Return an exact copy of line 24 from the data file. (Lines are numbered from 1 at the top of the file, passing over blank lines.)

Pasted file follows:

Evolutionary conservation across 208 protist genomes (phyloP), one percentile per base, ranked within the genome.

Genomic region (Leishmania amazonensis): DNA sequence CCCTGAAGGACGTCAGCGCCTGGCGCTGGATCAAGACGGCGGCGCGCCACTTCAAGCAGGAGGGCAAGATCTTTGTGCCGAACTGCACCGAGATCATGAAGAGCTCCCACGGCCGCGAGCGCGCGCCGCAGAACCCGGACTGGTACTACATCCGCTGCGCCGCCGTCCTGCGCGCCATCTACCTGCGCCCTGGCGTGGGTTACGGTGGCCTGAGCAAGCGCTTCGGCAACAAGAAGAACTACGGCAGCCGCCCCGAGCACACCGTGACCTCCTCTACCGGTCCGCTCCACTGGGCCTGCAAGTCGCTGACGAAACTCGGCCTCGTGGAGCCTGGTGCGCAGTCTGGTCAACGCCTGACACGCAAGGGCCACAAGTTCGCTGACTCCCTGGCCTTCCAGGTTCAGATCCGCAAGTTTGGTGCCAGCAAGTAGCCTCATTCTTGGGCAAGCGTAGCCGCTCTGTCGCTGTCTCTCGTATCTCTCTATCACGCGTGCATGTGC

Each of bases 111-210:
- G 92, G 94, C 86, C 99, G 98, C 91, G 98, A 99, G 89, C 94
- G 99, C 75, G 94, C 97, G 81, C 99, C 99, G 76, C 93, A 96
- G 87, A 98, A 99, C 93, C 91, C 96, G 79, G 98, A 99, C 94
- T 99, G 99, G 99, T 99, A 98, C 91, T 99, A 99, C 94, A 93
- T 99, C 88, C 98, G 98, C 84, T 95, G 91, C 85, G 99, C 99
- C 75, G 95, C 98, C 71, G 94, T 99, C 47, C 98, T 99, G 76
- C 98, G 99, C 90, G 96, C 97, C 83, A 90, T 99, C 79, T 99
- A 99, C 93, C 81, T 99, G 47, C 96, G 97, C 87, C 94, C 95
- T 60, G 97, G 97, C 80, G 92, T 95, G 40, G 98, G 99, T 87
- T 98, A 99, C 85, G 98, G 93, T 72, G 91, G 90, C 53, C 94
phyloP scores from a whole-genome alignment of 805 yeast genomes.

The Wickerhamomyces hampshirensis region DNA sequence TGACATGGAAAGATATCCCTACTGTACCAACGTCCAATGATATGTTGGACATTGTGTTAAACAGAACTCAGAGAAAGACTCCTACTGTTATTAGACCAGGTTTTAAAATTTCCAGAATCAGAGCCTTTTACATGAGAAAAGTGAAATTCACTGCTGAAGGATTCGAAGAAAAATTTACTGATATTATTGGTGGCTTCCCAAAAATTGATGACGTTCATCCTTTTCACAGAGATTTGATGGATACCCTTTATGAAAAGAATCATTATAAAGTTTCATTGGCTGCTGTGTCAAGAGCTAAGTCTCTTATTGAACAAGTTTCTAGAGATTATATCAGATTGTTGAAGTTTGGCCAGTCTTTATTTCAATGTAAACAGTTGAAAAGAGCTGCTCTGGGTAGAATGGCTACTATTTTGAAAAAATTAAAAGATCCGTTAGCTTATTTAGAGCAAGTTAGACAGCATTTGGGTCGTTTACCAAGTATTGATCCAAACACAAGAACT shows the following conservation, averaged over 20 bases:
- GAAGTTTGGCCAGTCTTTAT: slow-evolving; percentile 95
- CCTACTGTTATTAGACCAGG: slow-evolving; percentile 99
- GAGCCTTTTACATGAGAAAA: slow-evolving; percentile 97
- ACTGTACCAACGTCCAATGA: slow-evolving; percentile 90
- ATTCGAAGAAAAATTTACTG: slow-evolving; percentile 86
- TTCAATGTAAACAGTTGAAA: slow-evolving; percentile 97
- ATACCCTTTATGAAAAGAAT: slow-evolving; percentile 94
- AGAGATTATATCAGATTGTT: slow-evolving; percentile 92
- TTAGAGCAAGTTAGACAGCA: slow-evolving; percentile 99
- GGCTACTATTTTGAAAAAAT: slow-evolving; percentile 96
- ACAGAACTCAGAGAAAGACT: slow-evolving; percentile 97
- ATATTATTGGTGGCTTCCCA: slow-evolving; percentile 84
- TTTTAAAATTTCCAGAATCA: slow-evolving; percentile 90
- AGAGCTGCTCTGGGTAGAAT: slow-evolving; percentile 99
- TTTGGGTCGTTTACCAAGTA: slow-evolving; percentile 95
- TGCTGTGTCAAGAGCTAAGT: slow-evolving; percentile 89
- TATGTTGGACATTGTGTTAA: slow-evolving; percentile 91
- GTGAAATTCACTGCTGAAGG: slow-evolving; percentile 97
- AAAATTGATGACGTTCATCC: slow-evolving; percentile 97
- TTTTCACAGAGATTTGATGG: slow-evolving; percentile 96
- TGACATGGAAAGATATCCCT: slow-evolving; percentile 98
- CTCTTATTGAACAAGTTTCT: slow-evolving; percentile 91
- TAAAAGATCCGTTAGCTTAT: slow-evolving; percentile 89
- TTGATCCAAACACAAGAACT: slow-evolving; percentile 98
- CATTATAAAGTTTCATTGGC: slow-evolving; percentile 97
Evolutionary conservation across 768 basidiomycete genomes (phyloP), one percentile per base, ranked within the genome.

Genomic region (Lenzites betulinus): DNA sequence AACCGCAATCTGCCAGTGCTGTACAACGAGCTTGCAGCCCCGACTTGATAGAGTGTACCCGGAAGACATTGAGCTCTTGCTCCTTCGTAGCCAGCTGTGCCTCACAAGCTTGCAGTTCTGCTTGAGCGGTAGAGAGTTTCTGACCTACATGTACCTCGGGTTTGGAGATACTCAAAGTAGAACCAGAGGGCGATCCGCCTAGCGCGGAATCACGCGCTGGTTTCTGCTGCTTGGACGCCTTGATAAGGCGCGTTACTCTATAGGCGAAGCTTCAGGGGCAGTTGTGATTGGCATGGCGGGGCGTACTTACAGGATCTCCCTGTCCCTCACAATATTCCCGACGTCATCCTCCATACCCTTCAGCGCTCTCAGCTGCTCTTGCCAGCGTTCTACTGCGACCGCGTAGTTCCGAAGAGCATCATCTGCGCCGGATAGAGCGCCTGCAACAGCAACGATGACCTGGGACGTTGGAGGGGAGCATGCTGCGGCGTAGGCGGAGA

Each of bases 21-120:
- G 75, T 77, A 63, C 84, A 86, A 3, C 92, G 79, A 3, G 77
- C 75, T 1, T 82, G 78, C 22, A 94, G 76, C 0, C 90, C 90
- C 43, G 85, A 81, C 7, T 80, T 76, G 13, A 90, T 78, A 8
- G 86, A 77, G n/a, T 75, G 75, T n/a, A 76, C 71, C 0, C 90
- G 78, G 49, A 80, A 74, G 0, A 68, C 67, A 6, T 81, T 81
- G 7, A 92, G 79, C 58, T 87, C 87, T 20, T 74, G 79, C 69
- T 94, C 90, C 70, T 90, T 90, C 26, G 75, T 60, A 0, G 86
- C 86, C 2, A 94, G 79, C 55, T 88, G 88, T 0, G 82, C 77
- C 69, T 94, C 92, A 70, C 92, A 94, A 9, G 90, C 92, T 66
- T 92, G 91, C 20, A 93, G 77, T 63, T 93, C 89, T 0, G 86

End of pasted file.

- TTAGAGCAAGTTAGACAGCA: slow-evolving; percentile 99